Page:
International Construction Specialty Conference of the Canadian Society for Civil Engineering (ICSC) (5th : 2015)

The influence of public-private partnerships on design flexibility and downstream design feedback in the Presidio Parkway Antillón, Eric I.; Javernick-Will, Amy; Molenaar, Keith R.

Abstract

Public-Private Partnerships (P3s) offer the opportunity to improve integration among project stakeholders throughout a project’s life cycle. Stakeholder integration, in turn, can enhance design decision-making process by focusing on the project’s life cycle cost. The objective of this paper is to compare and contrast design decision-making in a P3 and design-bid-build (DBB) process to explore if life cycle considerations are better optimized under a P3 delivery method. To do this, we analyzed a project that included both P3 and DBB project delivery strategies—the Presidio Parkway. We collected data through 16 open-ended, semi-structured interviews with key project participants. We analyzed the data for design decision-making processes and found mixed evidence supporting the proposition that life cycle considerations can be better optimized under a P3 delivery method. Specifically, we found that the ability of the P3 contractor to influence project outcomes depends on the timing of the integration of the designer in a P3 and the degree of design criteria and flexibility allowed. In the case study analyzed, the P3 designer was able to influence downstream life cycle considerations, such as the operations and maintenance of the project; however, given the degree of definition of the design and the timing of integration of the P3 designer, it was not possible to influence the upstream design decisions. These findings allow researchers to better understand how P3s are being integrated from a design perspective and allow the public sector to realize how the timing and degree of definition of the design in P3s influences a concessionaire’s ability to make life cycle design choices.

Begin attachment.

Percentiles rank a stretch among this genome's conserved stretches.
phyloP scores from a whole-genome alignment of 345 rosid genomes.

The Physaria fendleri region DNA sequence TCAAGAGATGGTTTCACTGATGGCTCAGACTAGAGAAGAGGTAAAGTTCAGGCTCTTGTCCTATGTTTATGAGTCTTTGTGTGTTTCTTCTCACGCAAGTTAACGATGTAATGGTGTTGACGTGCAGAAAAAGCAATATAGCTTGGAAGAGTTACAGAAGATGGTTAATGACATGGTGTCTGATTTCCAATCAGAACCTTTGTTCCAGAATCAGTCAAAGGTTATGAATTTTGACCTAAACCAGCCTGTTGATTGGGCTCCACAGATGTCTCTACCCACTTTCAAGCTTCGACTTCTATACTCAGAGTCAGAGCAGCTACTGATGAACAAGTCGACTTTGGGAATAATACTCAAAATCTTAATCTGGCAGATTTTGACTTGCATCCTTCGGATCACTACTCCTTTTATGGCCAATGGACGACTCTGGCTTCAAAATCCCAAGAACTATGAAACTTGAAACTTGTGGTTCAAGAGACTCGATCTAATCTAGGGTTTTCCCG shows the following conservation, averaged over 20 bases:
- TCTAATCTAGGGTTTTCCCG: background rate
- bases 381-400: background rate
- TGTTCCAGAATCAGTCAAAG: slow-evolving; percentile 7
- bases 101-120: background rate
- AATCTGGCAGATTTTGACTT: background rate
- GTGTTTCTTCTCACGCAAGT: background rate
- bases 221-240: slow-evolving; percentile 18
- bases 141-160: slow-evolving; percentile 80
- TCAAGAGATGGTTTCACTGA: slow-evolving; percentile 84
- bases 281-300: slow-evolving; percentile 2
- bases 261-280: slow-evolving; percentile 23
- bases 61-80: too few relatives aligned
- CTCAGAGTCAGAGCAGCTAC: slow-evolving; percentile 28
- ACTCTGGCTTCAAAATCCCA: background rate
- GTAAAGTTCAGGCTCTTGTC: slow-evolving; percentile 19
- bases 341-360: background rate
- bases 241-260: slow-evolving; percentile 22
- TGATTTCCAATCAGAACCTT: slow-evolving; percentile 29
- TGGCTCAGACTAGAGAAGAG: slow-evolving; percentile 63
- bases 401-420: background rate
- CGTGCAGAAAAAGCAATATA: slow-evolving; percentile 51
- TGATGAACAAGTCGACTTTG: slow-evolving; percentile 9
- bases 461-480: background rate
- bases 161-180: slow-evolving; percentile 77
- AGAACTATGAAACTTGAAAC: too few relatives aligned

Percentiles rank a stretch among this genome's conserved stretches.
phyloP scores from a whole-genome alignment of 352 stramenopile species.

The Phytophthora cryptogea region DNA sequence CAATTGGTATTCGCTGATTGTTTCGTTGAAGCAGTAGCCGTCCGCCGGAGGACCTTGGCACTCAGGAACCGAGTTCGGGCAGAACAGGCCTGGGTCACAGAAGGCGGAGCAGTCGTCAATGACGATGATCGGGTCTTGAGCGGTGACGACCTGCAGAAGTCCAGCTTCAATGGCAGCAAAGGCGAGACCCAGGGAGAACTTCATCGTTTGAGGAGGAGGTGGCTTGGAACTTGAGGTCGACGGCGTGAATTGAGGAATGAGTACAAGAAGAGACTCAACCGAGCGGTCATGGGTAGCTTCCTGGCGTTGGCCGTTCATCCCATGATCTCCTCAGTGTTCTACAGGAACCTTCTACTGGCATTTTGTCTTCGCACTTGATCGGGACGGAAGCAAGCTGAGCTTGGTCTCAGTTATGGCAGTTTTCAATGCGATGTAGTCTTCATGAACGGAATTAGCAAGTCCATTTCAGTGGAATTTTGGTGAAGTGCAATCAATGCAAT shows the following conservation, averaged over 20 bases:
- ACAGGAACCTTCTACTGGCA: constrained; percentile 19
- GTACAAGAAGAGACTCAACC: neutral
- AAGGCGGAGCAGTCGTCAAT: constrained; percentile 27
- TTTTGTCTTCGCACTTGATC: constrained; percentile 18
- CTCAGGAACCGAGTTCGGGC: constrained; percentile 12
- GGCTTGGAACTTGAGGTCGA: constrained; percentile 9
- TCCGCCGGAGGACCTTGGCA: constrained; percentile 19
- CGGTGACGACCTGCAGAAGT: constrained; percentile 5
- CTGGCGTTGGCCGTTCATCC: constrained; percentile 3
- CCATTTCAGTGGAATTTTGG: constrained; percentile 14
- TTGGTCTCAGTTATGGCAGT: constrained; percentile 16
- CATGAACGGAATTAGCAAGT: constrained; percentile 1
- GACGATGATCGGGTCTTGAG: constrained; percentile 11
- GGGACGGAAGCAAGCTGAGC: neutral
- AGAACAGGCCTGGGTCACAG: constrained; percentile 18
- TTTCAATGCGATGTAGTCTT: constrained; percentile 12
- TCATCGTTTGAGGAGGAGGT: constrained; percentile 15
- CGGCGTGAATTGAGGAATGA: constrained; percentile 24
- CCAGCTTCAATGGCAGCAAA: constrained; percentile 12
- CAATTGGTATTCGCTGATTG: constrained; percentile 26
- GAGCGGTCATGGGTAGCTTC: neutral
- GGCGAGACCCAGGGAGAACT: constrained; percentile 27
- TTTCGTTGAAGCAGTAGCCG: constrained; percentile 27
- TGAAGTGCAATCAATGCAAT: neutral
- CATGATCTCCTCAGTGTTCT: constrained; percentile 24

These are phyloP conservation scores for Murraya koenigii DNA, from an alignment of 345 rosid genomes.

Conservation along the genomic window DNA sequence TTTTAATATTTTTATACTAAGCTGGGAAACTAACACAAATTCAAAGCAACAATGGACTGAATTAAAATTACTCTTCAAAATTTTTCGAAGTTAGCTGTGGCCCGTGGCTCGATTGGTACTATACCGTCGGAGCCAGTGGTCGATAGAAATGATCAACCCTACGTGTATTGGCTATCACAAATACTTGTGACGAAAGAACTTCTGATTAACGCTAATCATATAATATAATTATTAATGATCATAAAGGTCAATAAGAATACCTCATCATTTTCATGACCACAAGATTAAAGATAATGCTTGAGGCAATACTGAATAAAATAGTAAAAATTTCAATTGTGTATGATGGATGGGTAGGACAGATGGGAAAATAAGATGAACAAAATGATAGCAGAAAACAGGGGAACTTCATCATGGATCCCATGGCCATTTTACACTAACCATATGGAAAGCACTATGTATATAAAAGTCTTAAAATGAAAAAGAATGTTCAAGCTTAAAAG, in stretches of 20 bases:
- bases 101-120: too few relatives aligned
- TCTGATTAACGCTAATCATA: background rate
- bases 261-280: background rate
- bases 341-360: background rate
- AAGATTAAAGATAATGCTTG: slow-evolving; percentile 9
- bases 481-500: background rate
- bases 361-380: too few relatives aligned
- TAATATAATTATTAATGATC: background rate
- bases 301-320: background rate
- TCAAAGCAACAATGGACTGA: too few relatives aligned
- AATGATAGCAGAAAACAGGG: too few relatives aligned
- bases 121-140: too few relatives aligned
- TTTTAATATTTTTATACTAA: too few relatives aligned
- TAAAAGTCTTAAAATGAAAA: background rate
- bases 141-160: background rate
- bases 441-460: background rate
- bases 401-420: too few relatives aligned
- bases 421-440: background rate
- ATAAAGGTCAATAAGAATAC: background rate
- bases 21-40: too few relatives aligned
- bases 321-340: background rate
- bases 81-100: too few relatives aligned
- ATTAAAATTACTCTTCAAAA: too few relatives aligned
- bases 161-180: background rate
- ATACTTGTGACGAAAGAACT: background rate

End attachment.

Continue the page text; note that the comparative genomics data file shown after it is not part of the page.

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Attribution-NonCommercial-NoDerivs 2.5 Canada

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